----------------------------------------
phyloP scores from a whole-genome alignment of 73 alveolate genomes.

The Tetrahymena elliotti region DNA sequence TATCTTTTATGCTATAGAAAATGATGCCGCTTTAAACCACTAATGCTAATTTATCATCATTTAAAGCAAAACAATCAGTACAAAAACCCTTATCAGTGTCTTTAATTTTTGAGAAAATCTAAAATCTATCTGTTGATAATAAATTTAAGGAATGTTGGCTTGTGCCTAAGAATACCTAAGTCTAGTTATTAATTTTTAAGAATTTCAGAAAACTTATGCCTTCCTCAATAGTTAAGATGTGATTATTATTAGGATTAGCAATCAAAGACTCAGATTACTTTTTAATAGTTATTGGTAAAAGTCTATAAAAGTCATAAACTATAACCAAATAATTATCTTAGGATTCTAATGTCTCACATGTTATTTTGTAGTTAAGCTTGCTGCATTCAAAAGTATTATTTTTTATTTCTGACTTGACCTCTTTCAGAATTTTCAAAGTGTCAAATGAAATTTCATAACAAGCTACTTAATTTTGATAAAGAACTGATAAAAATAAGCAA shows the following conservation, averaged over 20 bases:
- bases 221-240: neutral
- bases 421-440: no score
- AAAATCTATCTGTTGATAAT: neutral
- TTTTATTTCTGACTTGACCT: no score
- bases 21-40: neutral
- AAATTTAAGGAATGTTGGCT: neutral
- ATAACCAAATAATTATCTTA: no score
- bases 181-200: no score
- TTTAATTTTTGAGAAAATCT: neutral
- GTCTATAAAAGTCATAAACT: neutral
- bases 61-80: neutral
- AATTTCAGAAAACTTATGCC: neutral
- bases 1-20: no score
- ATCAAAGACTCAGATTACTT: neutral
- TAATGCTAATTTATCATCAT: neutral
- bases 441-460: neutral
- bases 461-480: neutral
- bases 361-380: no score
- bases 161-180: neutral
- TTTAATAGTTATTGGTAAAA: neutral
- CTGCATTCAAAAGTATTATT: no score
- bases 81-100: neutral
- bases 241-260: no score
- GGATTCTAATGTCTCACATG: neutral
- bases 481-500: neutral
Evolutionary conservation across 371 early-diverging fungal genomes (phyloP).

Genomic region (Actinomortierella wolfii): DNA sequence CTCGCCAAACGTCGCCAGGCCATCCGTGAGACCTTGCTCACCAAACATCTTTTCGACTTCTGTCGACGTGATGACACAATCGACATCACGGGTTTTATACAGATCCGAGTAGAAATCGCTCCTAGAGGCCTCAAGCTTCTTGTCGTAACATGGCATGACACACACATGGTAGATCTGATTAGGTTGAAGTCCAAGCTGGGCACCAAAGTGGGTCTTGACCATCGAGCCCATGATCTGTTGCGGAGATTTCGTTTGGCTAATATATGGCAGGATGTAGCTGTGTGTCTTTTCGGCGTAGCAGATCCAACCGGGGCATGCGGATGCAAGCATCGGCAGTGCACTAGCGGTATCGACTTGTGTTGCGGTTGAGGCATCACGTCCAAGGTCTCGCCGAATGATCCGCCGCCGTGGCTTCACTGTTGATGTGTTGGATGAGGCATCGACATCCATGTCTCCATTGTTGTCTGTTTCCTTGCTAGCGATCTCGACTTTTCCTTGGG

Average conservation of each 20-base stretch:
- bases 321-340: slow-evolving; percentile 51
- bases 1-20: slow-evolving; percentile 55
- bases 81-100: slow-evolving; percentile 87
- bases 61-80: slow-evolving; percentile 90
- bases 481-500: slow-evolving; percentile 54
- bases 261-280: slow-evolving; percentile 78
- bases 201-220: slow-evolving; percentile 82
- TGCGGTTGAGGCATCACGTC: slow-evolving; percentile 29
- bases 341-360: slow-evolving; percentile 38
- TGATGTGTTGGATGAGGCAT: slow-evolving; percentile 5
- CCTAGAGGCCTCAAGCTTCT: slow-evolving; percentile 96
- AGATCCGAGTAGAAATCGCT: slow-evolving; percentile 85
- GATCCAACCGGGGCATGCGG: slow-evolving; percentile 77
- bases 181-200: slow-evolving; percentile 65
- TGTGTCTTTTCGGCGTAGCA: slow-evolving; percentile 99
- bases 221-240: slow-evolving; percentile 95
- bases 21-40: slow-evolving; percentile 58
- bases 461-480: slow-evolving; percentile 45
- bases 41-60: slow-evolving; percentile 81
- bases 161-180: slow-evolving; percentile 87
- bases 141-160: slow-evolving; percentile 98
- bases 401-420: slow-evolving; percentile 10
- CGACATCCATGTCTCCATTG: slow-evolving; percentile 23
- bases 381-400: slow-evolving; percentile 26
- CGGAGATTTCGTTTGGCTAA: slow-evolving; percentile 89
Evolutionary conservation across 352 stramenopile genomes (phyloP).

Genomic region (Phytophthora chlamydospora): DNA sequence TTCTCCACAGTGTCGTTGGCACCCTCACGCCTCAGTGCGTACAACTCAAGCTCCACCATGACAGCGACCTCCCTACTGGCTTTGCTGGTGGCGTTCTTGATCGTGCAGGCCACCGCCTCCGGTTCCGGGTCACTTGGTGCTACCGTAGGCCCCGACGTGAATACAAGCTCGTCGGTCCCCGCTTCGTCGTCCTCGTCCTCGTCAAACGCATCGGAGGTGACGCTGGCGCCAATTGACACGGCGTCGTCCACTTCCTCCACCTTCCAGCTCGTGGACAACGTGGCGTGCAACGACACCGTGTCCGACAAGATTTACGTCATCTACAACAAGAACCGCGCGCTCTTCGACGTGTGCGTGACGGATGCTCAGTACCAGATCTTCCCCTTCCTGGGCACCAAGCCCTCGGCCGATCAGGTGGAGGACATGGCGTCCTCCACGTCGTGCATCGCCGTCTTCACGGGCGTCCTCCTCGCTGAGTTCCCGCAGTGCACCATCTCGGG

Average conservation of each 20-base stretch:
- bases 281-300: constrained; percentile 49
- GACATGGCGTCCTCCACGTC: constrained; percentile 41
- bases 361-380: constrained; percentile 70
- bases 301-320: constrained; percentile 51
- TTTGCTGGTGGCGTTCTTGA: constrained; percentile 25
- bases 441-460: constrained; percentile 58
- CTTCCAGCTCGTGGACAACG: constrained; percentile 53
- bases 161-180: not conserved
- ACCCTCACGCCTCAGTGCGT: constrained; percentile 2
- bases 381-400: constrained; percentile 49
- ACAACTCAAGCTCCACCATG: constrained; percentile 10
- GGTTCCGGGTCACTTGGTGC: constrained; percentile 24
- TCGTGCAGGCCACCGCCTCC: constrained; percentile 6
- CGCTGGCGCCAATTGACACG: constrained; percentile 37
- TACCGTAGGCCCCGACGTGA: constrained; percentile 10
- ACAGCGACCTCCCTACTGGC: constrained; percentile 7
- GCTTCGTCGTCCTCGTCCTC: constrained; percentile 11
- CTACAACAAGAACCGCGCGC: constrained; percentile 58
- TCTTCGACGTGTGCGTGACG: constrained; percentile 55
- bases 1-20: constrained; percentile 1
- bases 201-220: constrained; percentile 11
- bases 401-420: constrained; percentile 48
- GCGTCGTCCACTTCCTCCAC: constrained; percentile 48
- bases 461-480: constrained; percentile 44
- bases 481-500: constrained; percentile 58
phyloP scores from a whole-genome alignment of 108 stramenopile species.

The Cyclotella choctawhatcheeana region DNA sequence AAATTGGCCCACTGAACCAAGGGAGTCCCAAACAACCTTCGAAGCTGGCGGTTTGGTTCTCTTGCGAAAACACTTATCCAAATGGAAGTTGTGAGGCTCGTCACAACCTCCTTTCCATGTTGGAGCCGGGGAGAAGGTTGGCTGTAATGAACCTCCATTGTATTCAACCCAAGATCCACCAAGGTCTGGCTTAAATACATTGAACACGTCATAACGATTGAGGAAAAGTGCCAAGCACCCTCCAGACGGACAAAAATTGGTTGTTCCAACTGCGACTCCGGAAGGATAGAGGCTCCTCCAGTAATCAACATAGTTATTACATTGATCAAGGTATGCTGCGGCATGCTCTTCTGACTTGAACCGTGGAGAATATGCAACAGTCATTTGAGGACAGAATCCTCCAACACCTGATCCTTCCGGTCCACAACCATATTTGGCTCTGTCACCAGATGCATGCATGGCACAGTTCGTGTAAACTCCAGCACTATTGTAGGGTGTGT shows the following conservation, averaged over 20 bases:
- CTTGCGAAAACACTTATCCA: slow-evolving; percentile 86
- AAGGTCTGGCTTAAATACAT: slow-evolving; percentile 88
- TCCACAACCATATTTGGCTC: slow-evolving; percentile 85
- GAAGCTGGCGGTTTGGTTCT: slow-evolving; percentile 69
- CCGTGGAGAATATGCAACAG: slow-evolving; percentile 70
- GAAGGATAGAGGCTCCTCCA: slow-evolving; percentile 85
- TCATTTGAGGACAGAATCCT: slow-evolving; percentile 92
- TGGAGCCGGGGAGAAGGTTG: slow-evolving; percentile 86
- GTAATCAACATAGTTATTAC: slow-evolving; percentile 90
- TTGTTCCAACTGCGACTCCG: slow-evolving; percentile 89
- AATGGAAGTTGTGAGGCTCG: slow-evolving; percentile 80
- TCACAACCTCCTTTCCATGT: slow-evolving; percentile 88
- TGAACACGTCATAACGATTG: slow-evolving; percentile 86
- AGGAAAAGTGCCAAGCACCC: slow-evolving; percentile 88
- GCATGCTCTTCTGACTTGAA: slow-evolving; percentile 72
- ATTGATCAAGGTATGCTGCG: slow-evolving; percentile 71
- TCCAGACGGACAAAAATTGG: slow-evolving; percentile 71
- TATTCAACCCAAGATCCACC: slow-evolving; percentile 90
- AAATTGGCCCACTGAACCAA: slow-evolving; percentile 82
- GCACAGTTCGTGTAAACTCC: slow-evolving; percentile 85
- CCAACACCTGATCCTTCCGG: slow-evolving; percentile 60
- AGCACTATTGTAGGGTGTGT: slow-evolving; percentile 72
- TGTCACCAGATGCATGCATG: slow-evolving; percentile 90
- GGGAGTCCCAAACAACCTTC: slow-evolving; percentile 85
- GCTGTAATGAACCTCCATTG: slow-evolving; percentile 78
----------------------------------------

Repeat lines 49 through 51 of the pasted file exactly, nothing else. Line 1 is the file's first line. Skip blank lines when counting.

- bases 41-60: slow-evolving; percentile 81
- bases 161-180: slow-evolving; percentile 87
- bases 141-160: slow-evolving; percentile 98